If Americans bestow superlatives like confetti, Canadians are often stingier with theirs, if only to be contrarian. In fact, I would argue — with all the scholarship and authority of a guy who dated a girl who took linguistics classes — that Canadians cast almost all of theirs as negatives. A handy chart:
|Pretty bad||The world is ending|
|Bad||Washing my Xanax down with Prozac|
|Not half bad||OMG!|
|Not half bad at all||Incredibly, unbelievably, stupefyingly, staggeringly amazingly awesome topped with awesomesauce!!!|
I’m not saying either is necessarily better. Not long ago I was watching a sports highlight so impressive I watched it three times, and then dragged my wife over to see it. The Canadian sports anchor described it as “Not too shabby.” (This is not out of character. Only in Canada could there be a joke about a man walking into a tailor’s shop on a beautiful spring morning, and asking for a suit “in a bright shade of grey.”)
But back to the great and awesome subject. There are obvious problems with reaching for ever more whiz-bangy adjectives. First is what I’d call the alcoholic’s problem: you have to keep using more and more just to get the same buzz.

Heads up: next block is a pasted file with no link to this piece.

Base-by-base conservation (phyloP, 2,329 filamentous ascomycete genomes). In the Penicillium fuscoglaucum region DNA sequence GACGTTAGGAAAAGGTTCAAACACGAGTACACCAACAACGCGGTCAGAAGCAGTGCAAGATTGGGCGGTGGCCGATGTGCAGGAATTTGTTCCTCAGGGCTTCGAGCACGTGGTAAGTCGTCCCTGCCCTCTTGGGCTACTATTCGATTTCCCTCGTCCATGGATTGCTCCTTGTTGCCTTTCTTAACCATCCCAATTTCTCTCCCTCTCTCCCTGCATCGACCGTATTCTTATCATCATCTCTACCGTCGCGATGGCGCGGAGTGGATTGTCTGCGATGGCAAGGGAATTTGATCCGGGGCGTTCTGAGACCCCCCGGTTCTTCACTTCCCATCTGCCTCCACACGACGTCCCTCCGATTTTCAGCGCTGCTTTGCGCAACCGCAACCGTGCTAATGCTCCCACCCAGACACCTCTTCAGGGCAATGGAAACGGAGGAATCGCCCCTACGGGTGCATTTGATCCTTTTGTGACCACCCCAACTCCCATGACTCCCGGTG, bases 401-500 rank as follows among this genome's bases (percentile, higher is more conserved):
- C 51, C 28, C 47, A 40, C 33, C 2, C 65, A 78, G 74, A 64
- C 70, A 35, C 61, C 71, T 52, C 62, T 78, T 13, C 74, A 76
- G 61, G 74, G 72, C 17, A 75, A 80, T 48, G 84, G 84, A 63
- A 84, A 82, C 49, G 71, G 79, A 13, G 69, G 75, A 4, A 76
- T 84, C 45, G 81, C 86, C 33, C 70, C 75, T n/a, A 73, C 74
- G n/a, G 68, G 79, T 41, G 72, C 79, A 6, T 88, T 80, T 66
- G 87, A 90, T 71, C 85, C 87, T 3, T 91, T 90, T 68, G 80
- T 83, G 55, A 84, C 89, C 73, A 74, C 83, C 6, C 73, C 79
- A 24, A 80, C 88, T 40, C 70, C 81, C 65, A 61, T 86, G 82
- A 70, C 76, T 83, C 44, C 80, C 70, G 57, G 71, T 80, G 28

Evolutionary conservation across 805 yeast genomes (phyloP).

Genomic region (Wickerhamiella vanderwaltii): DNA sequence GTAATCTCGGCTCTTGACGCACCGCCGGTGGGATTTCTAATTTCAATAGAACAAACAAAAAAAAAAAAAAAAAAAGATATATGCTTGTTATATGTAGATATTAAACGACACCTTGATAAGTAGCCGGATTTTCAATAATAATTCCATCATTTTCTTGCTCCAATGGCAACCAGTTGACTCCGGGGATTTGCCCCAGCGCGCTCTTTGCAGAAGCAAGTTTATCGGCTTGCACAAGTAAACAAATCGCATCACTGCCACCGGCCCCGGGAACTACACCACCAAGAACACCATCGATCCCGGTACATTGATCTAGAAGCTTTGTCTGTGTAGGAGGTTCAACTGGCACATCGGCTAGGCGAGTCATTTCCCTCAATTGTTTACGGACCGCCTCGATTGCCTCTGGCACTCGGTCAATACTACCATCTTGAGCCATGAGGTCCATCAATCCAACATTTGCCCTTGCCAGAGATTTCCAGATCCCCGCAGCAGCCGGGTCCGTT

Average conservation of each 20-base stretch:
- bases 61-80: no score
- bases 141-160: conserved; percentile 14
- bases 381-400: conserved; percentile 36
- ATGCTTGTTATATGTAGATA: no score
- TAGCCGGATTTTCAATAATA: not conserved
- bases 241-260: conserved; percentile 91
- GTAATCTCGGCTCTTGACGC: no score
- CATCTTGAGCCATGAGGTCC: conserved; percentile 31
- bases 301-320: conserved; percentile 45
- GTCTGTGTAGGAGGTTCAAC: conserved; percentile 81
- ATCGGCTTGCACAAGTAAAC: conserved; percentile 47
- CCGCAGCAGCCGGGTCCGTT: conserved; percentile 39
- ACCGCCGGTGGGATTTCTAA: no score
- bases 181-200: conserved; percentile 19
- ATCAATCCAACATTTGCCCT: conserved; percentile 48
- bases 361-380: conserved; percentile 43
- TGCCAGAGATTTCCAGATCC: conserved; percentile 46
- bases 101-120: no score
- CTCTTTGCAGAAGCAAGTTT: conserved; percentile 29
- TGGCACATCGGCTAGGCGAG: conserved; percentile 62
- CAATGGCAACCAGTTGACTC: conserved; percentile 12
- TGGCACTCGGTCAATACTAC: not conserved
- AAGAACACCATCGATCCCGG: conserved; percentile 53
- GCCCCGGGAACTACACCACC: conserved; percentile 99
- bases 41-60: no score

Second, trying to out-awesome awesome is a bit like that irritating kids’ game of numeric one-upsmanship:
— “Infinity plus four.”
— “Oh yeah? Infinity plus five.”
Third, plenty of people think awesome is pretty un-awesome. If you don’t believe me, trust the awesome power of the Urban Dictionary:
awesome: 1) Something Americans use to describe everything. 2) A ‘sticking plaster’ word used by Americans to cover over the huge gaps in their vocabulary. It is one of the three words which make up most American sentences. The American vocabulary consists of just three words: Omygod, awesome and shit.
(By the way, complaining that Americans are uninformed and stupid is another cherished Canadian pastime. But after living in both places, I can assure you that the North American distribution of ignorance and stupidity is reasonably equal.)
But the problem that may doom awesome is probably the same one that was the death-knell of nice: the word has become humdrum. Witness an anecdote my friend told me after overhearing two teenagers. When one of them asked how her friend was, the girl said, “Awesome.” Her friend nodded and said, “Awesome’s good.”
If that’s the case, I’m not sure what happens next: Will an even more over-the-top descriptor rocket to the top of the adjective charts? Will there be an interregnum, or a brief mania where people try to tart up some mangy outlier the way they did with radical and tubular? Or will people find a way to offer creative, non-trite ways to offer each other little, appropriate benedictions? I’m rooting for the latter, though of course I don’t know the answer — and phoning my ex the linguist would be a tad awkward.
So sure, the book deal/winning lotto ticket/tryst with sex symbol would be incredible and life-changing, but let’s be realistic. When my day consists of working and applying for a damned car loan I just want it to go smoothly, to not be too much of a bother, and maybe have a few little grace notes.
In the old days, that counted as a nice day. If I could have one of those? That would be awesome.